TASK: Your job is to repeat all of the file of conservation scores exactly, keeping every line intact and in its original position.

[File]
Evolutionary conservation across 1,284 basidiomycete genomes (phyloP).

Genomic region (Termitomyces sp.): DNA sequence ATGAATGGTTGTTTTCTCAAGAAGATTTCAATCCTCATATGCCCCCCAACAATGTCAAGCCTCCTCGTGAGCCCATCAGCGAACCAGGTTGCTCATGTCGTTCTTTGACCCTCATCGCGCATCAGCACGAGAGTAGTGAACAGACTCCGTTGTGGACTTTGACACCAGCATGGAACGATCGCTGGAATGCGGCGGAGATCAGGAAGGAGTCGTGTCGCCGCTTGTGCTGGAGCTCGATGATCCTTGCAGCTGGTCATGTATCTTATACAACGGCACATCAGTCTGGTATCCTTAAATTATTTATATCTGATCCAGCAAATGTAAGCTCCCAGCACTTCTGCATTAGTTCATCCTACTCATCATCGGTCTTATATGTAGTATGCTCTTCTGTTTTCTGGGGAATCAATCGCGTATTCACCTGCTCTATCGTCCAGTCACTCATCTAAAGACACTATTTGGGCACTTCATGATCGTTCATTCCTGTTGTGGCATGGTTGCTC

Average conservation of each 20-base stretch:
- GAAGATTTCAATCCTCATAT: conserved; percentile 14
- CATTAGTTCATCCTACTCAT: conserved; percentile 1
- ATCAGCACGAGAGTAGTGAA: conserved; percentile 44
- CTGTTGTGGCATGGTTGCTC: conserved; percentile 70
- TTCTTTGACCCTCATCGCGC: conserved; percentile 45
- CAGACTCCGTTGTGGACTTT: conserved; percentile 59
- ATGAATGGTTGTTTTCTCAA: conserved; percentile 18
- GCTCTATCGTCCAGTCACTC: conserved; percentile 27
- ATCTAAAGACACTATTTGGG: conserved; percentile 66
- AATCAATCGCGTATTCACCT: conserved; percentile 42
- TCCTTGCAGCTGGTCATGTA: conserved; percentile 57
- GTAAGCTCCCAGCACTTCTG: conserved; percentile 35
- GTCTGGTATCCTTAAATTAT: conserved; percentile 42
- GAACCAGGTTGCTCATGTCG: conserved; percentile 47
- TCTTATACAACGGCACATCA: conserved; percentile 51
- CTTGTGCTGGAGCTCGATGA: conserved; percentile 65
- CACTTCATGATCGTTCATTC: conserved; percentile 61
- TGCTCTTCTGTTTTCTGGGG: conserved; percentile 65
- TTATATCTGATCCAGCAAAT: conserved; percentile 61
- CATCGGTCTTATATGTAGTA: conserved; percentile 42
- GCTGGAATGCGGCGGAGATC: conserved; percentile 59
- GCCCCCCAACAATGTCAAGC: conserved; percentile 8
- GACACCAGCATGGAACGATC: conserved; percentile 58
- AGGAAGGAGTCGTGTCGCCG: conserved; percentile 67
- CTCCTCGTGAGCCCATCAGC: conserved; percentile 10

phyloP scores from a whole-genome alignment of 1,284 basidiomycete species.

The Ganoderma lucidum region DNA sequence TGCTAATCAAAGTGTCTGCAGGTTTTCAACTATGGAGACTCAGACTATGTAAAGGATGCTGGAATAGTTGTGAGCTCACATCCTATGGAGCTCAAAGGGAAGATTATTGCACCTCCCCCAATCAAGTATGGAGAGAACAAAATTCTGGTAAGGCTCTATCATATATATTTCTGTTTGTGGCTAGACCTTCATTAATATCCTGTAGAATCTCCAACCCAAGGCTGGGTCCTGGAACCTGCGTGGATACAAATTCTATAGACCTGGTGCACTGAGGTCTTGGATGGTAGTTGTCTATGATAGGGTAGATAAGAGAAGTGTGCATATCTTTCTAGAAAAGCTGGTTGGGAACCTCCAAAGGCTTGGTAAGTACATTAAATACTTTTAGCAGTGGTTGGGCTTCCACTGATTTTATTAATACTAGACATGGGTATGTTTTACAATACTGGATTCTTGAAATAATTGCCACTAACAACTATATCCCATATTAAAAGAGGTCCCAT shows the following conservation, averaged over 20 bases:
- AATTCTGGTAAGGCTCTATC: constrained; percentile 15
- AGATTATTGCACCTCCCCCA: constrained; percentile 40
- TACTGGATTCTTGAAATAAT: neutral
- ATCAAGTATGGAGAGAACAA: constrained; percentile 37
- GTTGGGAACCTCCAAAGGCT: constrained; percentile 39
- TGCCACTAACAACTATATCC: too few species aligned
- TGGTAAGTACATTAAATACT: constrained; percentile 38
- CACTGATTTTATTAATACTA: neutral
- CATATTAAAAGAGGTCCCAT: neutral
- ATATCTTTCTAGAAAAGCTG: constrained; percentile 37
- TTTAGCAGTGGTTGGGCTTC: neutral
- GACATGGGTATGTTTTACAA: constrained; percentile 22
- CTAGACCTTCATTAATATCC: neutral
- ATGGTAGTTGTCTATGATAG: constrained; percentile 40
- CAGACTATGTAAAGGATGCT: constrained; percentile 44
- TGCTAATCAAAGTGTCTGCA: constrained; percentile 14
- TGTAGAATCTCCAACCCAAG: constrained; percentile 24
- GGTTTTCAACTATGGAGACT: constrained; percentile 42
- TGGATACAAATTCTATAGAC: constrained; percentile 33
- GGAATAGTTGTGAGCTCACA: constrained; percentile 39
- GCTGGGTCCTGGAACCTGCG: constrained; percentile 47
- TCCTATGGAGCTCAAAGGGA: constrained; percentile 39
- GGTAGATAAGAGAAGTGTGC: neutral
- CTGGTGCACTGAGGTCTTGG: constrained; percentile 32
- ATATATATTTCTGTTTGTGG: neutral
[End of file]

Evolutionary conservation across 1,284 basidiomycete genomes (phyloP).

Genomic region (Termitomyces sp.): DNA sequence ATGAATGGTTGTTTTCTCAAGAAGATTTCAATCCTCATATGCCCCCCAACAATGTCAAGCCTCCTCGTGAGCCCATCAGCGAACCAGGTTGCTCATGTCGTTCTTTGACCCTCATCGCGCATCAGCACGAGAGTAGTGAACAGACTCCGTTGTGGACTTTGACACCAGCATGGAACGATCGCTGGAATGCGGCGGAGATCAGGAAGGAGTCGTGTCGCCGCTTGTGCTGGAGCTCGATGATCCTTGCAGCTGGTCATGTATCTTATACAACGGCACATCAGTCTGGTATCCTTAAATTATTTATATCTGATCCAGCAAATGTAAGCTCCCAGCACTTCTGCATTAGTTCATCCTACTCATCATCGGTCTTATATGTAGTATGCTCTTCTGTTTTCTGGGGAATCAATCGCGTATTCACCTGCTCTATCGTCCAGTCACTCATCTAAAGACACTATTTGGGCACTTCATGATCGTTCATTCCTGTTGTGGCATGGTTGCTC

Average conservation of each 20-base stretch:
- GAAGATTTCAATCCTCATAT: conserved; percentile 14
- CATTAGTTCATCCTACTCAT: conserved; percentile 1
- ATCAGCACGAGAGTAGTGAA: conserved; percentile 44
- CTGTTGTGGCATGGTTGCTC: conserved; percentile 70
- TTCTTTGACCCTCATCGCGC: conserved; percentile 45
- CAGACTCCGTTGTGGACTTT: conserved; percentile 59
- ATGAATGGTTGTTTTCTCAA: conserved; percentile 18
- GCTCTATCGTCCAGTCACTC: conserved; percentile 27
- ATCTAAAGACACTATTTGGG: conserved; percentile 66
- AATCAATCGCGTATTCACCT: conserved; percentile 42
- TCCTTGCAGCTGGTCATGTA: conserved; percentile 57
- GTAAGCTCCCAGCACTTCTG: conserved; percentile 35
- GTCTGGTATCCTTAAATTAT: conserved; percentile 42
- GAACCAGGTTGCTCATGTCG: conserved; percentile 47
- TCTTATACAACGGCACATCA: conserved; percentile 51
- CTTGTGCTGGAGCTCGATGA: conserved; percentile 65
- CACTTCATGATCGTTCATTC: conserved; percentile 61
- TGCTCTTCTGTTTTCTGGGG: conserved; percentile 65
- TTATATCTGATCCAGCAAAT: conserved; percentile 61
- CATCGGTCTTATATGTAGTA: conserved; percentile 42
- GCTGGAATGCGGCGGAGATC: conserved; percentile 59
- GCCCCCCAACAATGTCAAGC: conserved; percentile 8
- GACACCAGCATGGAACGATC: conserved; percentile 58
- AGGAAGGAGTCGTGTCGCCG: conserved; percentile 67
- CTCCTCGTGAGCCCATCAGC: conserved; percentile 10

phyloP scores from a whole-genome alignment of 1,284 basidiomycete species.

The Ganoderma lucidum region DNA sequence TGCTAATCAAAGTGTCTGCAGGTTTTCAACTATGGAGACTCAGACTATGTAAAGGATGCTGGAATAGTTGTGAGCTCACATCCTATGGAGCTCAAAGGGAAGATTATTGCACCTCCCCCAATCAAGTATGGAGAGAACAAAATTCTGGTAAGGCTCTATCATATATATTTCTGTTTGTGGCTAGACCTTCATTAATATCCTGTAGAATCTCCAACCCAAGGCTGGGTCCTGGAACCTGCGTGGATACAAATTCTATAGACCTGGTGCACTGAGGTCTTGGATGGTAGTTGTCTATGATAGGGTAGATAAGAGAAGTGTGCATATCTTTCTAGAAAAGCTGGTTGGGAACCTCCAAAGGCTTGGTAAGTACATTAAATACTTTTAGCAGTGGTTGGGCTTCCACTGATTTTATTAATACTAGACATGGGTATGTTTTACAATACTGGATTCTTGAAATAATTGCCACTAACAACTATATCCCATATTAAAAGAGGTCCCAT shows the following conservation, averaged over 20 bases:
- AATTCTGGTAAGGCTCTATC: constrained; percentile 15
- AGATTATTGCACCTCCCCCA: constrained; percentile 40
- TACTGGATTCTTGAAATAAT: neutral
- ATCAAGTATGGAGAGAACAA: constrained; percentile 37
- GTTGGGAACCTCCAAAGGCT: constrained; percentile 39
- TGCCACTAACAACTATATCC: too few species aligned
- TGGTAAGTACATTAAATACT: constrained; percentile 38
- CACTGATTTTATTAATACTA: neutral
- CATATTAAAAGAGGTCCCAT: neutral
- ATATCTTTCTAGAAAAGCTG: constrained; percentile 37
- TTTAGCAGTGGTTGGGCTTC: neutral
- GACATGGGTATGTTTTACAA: constrained; percentile 22
- CTAGACCTTCATTAATATCC: neutral
- ATGGTAGTTGTCTATGATAG: constrained; percentile 40
- CAGACTATGTAAAGGATGCT: constrained; percentile 44
- TGCTAATCAAAGTGTCTGCA: constrained; percentile 14
- TGTAGAATCTCCAACCCAAG: constrained; percentile 24
- GGTTTTCAACTATGGAGACT: constrained; percentile 42
- TGGATACAAATTCTATAGAC: constrained; percentile 33
- GGAATAGTTGTGAGCTCACA: constrained; percentile 39
- GCTGGGTCCTGGAACCTGCG: constrained; percentile 47
- TCCTATGGAGCTCAAAGGGA: constrained; percentile 39
- GGTAGATAAGAGAAGTGTGC: neutral
- CTGGTGCACTGAGGTCTTGG: constrained; percentile 32
- ATATATATTTCTGTTTGTGG: neutral